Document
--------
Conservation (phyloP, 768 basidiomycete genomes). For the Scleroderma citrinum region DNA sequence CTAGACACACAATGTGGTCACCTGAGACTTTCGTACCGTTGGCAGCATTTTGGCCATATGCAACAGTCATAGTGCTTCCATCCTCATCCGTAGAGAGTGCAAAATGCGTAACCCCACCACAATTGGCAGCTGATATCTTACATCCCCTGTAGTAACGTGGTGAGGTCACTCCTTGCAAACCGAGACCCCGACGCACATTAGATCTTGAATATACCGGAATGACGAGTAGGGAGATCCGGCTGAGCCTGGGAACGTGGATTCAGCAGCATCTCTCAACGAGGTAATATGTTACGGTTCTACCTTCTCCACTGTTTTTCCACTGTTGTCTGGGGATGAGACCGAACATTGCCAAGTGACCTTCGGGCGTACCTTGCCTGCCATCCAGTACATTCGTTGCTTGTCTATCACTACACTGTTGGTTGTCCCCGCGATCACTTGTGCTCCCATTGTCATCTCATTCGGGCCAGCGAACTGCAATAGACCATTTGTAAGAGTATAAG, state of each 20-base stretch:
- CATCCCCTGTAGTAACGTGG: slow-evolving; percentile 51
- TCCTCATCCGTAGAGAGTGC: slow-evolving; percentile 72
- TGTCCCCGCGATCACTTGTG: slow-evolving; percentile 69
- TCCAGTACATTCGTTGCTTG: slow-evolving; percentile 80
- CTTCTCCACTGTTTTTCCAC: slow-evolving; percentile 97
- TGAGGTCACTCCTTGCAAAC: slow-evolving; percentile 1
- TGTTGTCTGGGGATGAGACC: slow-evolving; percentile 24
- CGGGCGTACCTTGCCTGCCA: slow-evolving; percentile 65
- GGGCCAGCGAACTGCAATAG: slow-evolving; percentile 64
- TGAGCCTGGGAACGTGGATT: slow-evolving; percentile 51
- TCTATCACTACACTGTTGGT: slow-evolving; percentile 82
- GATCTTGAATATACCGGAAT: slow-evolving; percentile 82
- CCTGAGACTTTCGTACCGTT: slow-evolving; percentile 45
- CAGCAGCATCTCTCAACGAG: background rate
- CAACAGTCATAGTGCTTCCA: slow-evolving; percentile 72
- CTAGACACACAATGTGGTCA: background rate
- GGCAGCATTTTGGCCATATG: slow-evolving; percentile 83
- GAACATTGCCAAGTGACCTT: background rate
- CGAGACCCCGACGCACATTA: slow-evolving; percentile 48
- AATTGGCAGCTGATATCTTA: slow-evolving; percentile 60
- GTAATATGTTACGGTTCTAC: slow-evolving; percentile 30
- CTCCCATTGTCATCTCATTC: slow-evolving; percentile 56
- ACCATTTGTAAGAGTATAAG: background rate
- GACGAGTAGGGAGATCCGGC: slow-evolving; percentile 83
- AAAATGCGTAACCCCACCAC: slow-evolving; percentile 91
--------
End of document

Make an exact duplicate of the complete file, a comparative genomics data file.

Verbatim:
Conservation (phyloP, 768 basidiomycete genomes). For the Scleroderma citrinum region DNA sequence CTAGACACACAATGTGGTCACCTGAGACTTTCGTACCGTTGGCAGCATTTTGGCCATATGCAACAGTCATAGTGCTTCCATCCTCATCCGTAGAGAGTGCAAAATGCGTAACCCCACCACAATTGGCAGCTGATATCTTACATCCCCTGTAGTAACGTGGTGAGGTCACTCCTTGCAAACCGAGACCCCGACGCACATTAGATCTTGAATATACCGGAATGACGAGTAGGGAGATCCGGCTGAGCCTGGGAACGTGGATTCAGCAGCATCTCTCAACGAGGTAATATGTTACGGTTCTACCTTCTCCACTGTTTTTCCACTGTTGTCTGGGGATGAGACCGAACATTGCCAAGTGACCTTCGGGCGTACCTTGCCTGCCATCCAGTACATTCGTTGCTTGTCTATCACTACACTGTTGGTTGTCCCCGCGATCACTTGTGCTCCCATTGTCATCTCATTCGGGCCAGCGAACTGCAATAGACCATTTGTAAGAGTATAAG, state of each 20-base stretch:
- CATCCCCTGTAGTAACGTGG: slow-evolving; percentile 51
- TCCTCATCCGTAGAGAGTGC: slow-evolving; percentile 72
- TGTCCCCGCGATCACTTGTG: slow-evolving; percentile 69
- TCCAGTACATTCGTTGCTTG: slow-evolving; percentile 80
- CTTCTCCACTGTTTTTCCAC: slow-evolving; percentile 97
- TGAGGTCACTCCTTGCAAAC: slow-evolving; percentile 1
- TGTTGTCTGGGGATGAGACC: slow-evolving; percentile 24
- CGGGCGTACCTTGCCTGCCA: slow-evolving; percentile 65
- GGGCCAGCGAACTGCAATAG: slow-evolving; percentile 64
- TGAGCCTGGGAACGTGGATT: slow-evolving; percentile 51
- TCTATCACTACACTGTTGGT: slow-evolving; percentile 82
- GATCTTGAATATACCGGAAT: slow-evolving; percentile 82
- CCTGAGACTTTCGTACCGTT: slow-evolving; percentile 45
- CAGCAGCATCTCTCAACGAG: background rate
- CAACAGTCATAGTGCTTCCA: slow-evolving; percentile 72
- CTAGACACACAATGTGGTCA: background rate
- GGCAGCATTTTGGCCATATG: slow-evolving; percentile 83
- GAACATTGCCAAGTGACCTT: background rate
- CGAGACCCCGACGCACATTA: slow-evolving; percentile 48
- AATTGGCAGCTGATATCTTA: slow-evolving; percentile 60
- GTAATATGTTACGGTTCTAC: slow-evolving; percentile 30
- CTCCCATTGTCATCTCATTC: slow-evolving; percentile 56
- ACCATTTGTAAGAGTATAAG: background rate
- GACGAGTAGGGAGATCCGGC: slow-evolving; percentile 83
- AAAATGCGTAACCCCACCAC: slow-evolving; percentile 91